Does the term “wrongful act” always require that the conduct at issue be “wrongful”? In at least one D&O insurance policy, the answer may not be as clear as it seems. A federal district court in Texas recently denied an insurer’s motion to dismiss a company’s coverage claim for nearly $5 million in costs the company incurred defending a statutory appraisal lawsuit filed by disgruntled shareholders, citing the D&O policy’s “terribly” written definition of “wrongful act,” which may have been written so broadly that it provides coverage for “acts” that are not actually “wrongful.”
Following the devastation of Hurricane Irma, the Florida Office of Insurance Regulation has entered an emergency order regarding insurance procedures for residential property policies to assist policyholders and streamline the claims process. The insurance commissioner’s order provides standardized requirements for claims reporting, grace periods for payment of premiums and performance of other duties by policyholders, and temporary postponement of cancellations and non-renewals. These include:
A federal district court judge has dismissed one of a poultry farm’s claims for “remediation costs” against its insurer with prejudice, but allowed the other to proceed. In Rembrandt Enterprises, Inc. v. Illinois Union Insurance Company, Rembrandt brought suit against its insurer for losses it sustained after a bird flu epidemic broke out at its farms in 2015. Regulators ultimately ordered Rembrandt to quarantine its facilities and put down millions of birds, forcing Rembrandt to spend millions of dollars to purchase new chicks to repopulate its farms.
Hunton & Williams’ Insurance Recovery Team Head, Walter Andrews, was spotlighted in an article published in the Houston Chronicle last week regarding insurance for losses from Hurricanes Harvey and Irma. While the storms were devastating in their own unique ways – Harvey with extensive flooding; Irma with extreme wind and storm surge – both have substantially impacted local and national businesses. As Andrews explains, “if you don’t have any customers, or if they can’t access your facilities, you don’t have business. Many businesses are facing vast amounts of lost earnings during the time it takes to repair hurricane-related damage.” Local business owners facing huge losses have a financial lifeline in the form of business-interruption coverage in their property policies. Likewise, distant businesses impacted by the storms likely have contingent business interruption coverage that will apply if a business or customer they depend on suffered damage from one of the storms – even if that damage occurred hundreds of miles away from the insured business.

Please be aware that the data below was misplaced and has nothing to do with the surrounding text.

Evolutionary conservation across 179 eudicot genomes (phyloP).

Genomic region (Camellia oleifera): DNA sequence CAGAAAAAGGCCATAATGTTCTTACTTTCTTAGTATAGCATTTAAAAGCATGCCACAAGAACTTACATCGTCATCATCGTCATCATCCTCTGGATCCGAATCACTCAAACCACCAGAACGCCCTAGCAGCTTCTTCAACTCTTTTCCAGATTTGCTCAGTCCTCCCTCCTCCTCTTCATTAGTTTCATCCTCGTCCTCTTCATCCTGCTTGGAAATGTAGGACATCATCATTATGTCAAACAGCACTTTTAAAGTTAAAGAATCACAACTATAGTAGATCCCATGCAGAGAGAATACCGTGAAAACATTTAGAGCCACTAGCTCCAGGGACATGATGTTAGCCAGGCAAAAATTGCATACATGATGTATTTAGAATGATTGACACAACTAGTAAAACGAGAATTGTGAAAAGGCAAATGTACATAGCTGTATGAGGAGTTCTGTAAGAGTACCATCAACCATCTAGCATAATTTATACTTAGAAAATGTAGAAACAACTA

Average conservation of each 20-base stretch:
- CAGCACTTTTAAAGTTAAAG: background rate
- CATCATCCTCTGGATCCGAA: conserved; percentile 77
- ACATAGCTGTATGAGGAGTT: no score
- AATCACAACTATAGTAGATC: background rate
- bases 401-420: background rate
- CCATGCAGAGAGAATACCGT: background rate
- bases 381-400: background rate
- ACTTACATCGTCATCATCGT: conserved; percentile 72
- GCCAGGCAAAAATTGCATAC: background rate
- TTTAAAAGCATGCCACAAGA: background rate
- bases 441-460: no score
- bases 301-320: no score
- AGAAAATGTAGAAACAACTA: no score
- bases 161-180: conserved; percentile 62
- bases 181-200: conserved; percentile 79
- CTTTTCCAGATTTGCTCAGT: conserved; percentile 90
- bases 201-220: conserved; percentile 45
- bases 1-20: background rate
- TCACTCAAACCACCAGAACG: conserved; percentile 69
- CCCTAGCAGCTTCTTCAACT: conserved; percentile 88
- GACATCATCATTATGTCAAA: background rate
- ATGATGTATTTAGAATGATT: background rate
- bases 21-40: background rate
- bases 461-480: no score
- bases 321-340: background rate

For more information, please visit our Hurricane Insurance Recovery and Advisory center.
In football as in life, the best defense is often a good offense. But, that adage does not always play well in litigation. In Riddell, Inc. v. Superior Court, No. B275482, 2017 WL 3614305 (Cal. Ct. App. Aug. 23, 2017), the California Court of Appeal blew the whistle on such a tactic, holding that an insurer could not use discovery tools in a coverage dispute with its policyholder in order to prejudice the policyholder’s defense in an underlying lawsuit.